San Francisco Giants right fielder Hunter Pence (8) reacts to being called out at first base against the Oakland Athletics at AT&T Park in San Francisco, California, on August 3, 2017. (Stan Olszewski/Special to S.F. Examiner)

San Francisco Giants: Hunter Pence beats Padres with a walk off in the 11th

AT&T Park — Hunter Pence has enjoyed a longer leash than almost anyone else hitting .196 with no home runs could get.

Two World Series titles and an All-Star appearance bought him that. A fan-favorite personality and a herky-jerky swing that’s nevertheless delivered 91 home runs in orange and black bought him that.

At some point this season, Pence needed to back up his reputation. Pence had to give manager Bruce Bochy something tangible to point to the next time someone asked why his struggling outfielder was still on the roster.

In the 11th inning of Sunday’s series finale against the San Diego Padres, down to his last strike, Pence had an opportunity to prove he had something left in the tank. He delivered a walk-off two-run single, turning a one-run deficit against the last-place team in the NL West into a 3-2 win.

“You gotta pull your weight here,” Pence said. “I just wanted to put a good swing on whatever [closer Brad Hand] threw up there. … The fans have shown me so much love, and to have the opportunity to pay it back even a little bit even if it’s just a small thing means a lot.”

During a disastrous season spent injured and ineffective, Pence has tried to remain positive. He spent extra time coming back from a thumb injury in order to make changes to his swing, knowing time might be running out. With the promotion of No. 5 prospect Austin Slater, there was some doubt that Pence could hang on.

There was little doubt Pence’s liner down the right field line would be enough to score two runs. The only question was how the struggling outfielder would celebrate. He chose to start yelling after rounding first base, before meeting shortstop Brandon Crawford for a bear hug near second. His shirt ripped wide open at some point in the fracas.

The breakthrough came one day after Bochy acknowledged how difficult it was for Pence, heretofore an everyday starter, to be relegated to a bench role. Bochy was “ecstatic” Pence took advantage of a rare start against Padres left-hander Eric Lauer.

“We’re all happy for [Pence],” Bochy said. “The thing we had to stay away from there was a strikeout and he battled his tail off.”

The victory pushed the Giants over .500 and helped them maintain pace with the first-place Diamondbacks, who also won Sunday.

Starter Dereck Rodriguez surrendered a leadoff home run to Manuel Margot but hardly anything after that, finishing with six strikeouts and one run allowed in a career-best seven innings. Rodriguez effectively mixed his four-seam fastball — which ran up to 95 mph– and a slower curveball that featured significant downward movement. Often, hitters chased the fastball above the strike zone before taking the curveball as it dropped in for a strike.

Rodriguez felt this was his best curveball this season.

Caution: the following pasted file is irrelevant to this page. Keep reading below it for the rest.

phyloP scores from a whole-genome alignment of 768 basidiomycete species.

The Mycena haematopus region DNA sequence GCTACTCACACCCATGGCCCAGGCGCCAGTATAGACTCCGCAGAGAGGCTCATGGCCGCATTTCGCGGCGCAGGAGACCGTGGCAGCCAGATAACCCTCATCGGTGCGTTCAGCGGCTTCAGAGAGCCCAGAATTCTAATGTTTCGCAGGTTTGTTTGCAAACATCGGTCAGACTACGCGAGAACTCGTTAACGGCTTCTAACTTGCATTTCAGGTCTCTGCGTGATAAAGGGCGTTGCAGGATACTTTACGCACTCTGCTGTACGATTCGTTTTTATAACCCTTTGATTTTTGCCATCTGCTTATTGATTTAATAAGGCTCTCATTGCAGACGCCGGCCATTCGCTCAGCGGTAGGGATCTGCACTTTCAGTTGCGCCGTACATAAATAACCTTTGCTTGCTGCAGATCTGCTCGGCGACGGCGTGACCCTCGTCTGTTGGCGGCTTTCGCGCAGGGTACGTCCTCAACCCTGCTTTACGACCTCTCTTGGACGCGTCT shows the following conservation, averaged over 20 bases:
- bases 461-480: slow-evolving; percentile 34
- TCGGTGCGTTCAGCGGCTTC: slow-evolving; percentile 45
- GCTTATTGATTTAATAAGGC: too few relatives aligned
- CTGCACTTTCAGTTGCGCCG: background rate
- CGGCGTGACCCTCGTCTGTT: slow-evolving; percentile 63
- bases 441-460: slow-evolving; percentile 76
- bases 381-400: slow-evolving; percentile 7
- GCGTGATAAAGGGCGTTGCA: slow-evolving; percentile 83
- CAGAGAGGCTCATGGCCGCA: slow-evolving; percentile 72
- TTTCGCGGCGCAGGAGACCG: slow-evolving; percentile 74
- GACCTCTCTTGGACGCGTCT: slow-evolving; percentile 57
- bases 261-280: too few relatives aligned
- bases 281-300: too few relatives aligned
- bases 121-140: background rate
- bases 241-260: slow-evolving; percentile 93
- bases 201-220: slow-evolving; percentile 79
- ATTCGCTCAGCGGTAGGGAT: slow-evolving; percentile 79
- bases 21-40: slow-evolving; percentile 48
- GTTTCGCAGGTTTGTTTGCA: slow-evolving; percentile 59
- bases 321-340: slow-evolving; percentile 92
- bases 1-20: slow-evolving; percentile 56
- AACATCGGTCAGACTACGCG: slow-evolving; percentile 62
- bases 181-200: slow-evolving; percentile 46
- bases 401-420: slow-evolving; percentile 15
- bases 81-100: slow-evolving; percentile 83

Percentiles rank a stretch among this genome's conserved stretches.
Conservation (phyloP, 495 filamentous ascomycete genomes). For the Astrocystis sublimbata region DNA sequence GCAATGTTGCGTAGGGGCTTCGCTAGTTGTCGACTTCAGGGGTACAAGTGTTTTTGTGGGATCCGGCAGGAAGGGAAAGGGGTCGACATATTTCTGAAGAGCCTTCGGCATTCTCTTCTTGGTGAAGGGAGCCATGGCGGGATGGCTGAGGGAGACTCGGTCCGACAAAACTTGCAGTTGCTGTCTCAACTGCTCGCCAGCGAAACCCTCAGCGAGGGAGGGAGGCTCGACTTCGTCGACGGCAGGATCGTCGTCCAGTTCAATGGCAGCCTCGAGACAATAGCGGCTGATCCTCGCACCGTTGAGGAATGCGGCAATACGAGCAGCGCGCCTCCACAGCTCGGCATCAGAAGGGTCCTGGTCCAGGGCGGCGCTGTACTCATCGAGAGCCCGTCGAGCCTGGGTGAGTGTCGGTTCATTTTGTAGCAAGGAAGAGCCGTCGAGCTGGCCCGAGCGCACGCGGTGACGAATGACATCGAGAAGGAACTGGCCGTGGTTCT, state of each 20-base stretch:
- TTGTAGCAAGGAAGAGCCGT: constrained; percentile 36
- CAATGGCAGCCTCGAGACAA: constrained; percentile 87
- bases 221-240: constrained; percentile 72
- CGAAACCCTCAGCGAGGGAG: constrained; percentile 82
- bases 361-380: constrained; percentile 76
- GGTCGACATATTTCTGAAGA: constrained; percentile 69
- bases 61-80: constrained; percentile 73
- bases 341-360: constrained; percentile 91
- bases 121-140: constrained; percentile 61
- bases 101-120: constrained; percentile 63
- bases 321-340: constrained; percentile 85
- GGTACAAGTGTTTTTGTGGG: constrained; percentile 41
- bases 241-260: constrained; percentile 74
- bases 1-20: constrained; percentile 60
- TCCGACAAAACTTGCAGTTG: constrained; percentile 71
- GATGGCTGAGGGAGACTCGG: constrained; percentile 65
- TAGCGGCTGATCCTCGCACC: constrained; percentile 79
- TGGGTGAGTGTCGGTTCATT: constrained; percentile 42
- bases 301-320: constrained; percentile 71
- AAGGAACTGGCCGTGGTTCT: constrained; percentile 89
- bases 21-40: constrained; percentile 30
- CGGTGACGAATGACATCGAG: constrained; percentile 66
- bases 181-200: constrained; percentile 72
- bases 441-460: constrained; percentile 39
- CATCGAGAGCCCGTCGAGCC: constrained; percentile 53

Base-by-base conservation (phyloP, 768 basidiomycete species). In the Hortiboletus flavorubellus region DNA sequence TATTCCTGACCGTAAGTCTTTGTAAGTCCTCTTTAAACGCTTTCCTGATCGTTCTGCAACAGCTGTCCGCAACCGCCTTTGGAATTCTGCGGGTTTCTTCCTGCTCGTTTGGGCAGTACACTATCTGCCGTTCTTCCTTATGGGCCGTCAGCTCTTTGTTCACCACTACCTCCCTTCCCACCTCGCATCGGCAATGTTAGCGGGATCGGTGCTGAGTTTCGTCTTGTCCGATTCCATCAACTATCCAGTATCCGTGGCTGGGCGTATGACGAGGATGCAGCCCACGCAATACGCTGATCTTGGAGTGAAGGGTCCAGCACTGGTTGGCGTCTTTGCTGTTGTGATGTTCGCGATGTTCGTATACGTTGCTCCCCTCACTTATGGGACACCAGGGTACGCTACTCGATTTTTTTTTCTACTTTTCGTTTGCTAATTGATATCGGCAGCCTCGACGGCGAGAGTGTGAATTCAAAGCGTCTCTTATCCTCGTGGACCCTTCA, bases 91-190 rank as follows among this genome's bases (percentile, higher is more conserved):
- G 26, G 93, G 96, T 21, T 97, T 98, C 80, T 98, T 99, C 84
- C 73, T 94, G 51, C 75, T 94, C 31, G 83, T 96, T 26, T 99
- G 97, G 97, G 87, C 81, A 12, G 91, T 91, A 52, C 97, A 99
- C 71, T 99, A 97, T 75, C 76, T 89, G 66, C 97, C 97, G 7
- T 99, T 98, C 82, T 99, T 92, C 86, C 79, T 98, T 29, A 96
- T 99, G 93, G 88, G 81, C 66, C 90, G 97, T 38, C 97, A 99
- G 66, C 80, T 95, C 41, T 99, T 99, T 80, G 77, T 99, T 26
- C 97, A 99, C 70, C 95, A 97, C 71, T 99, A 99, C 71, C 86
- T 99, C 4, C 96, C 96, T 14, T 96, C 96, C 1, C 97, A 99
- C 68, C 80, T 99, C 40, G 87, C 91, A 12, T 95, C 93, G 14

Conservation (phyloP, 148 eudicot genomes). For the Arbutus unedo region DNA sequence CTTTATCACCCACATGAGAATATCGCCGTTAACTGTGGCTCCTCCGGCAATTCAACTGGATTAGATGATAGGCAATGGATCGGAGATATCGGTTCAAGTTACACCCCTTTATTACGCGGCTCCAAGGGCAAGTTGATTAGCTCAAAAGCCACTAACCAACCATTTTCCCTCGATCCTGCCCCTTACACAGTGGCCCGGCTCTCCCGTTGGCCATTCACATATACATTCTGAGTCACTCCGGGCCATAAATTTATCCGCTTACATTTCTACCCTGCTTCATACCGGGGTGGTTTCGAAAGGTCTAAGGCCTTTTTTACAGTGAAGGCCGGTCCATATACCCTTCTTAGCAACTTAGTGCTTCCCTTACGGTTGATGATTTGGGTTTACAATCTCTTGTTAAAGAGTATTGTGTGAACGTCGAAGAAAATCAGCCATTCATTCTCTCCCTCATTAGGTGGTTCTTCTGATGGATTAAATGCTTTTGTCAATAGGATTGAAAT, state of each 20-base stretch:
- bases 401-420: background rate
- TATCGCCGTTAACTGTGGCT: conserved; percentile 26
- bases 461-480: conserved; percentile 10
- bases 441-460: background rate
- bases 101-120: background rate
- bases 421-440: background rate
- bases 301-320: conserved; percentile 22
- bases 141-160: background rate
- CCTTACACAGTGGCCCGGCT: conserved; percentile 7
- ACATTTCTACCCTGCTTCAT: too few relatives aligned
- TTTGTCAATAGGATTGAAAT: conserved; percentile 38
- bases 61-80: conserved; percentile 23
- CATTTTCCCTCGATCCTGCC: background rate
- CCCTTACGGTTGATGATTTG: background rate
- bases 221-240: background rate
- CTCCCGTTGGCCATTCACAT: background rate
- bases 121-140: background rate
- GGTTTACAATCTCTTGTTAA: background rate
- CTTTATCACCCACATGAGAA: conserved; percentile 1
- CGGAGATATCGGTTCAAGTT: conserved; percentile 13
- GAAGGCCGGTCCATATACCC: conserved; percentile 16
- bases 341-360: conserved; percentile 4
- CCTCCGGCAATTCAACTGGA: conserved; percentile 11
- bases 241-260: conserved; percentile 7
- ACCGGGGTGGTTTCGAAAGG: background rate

“What a great job,” Bochy chimed in. “He gives up a leadoff home run and then settles down, gives us seven solid innings.”

Center fielder Gorkys Hernandez tied the game with a home run in the sixth inning. He has now hit eight home runs between May and June. Before that, he had nine blasts in 568 career at-bats.

The Giants had a chance to win it in the 10th after second baseman Joe Panik’s leadoff double down the right field line, but third baseman Alen Hanson struck out, pinch-hitter Slater grounded out and Hernandez struck out to end the frame.

Reliever Reyes Montoya walked Margot to start the top of the 11th, and Margot advanced to third with one out via a groundout and wild pitch. Left-hander Ty Blach then entered with two outs and gave up a go-ahead RBI single to Padres second baseman Cory Spangenberg.

In the bottom of the frame, though, Andrew McCutchen hit a double, Buster Posey and Crawford walked, and Pence earned a postgame mobbing after his game- and series-winning double.

It gave him something positive hang onto as the Giants enter an off day on Monday. He said he hopes it sparks a turnaround, though he insisted his recent at-bats haven’t been as bad as his numbers might indicate.

The whole team could use a rest. San Francisco has played 17 straight days ranging back to June 7.

So before the chaotic victory over the Padres, Bochy leaned against the back wall of the Giants dugout and visualized his Monday break. He imagined a fishing trip that might briefly take his mind away from the NL West playoff race, with the Giants battling to stick around the Diamondbacks and Los Angeles Dodgers in the division standings long enough for the imminent returns of injured starters Johnny Cueto and Jeff Samardzija to matter. Their rivals aren’t losing many games these days.

Pence — unlikely to be seen near a quiet fishing expedition — ensured Bochy could enjoy his time off with his clutch hit. After the game, Bochy smiled when asked what his Monday looked like.

“We got nothing going on tomorrow.” Bochy said. “They’re off and it just gives them a chance to catch their breath. Me too. I’ll be out on the ocean somewhere.”Dereck RodriguezHunter PenceMLBSan Francisco Giants

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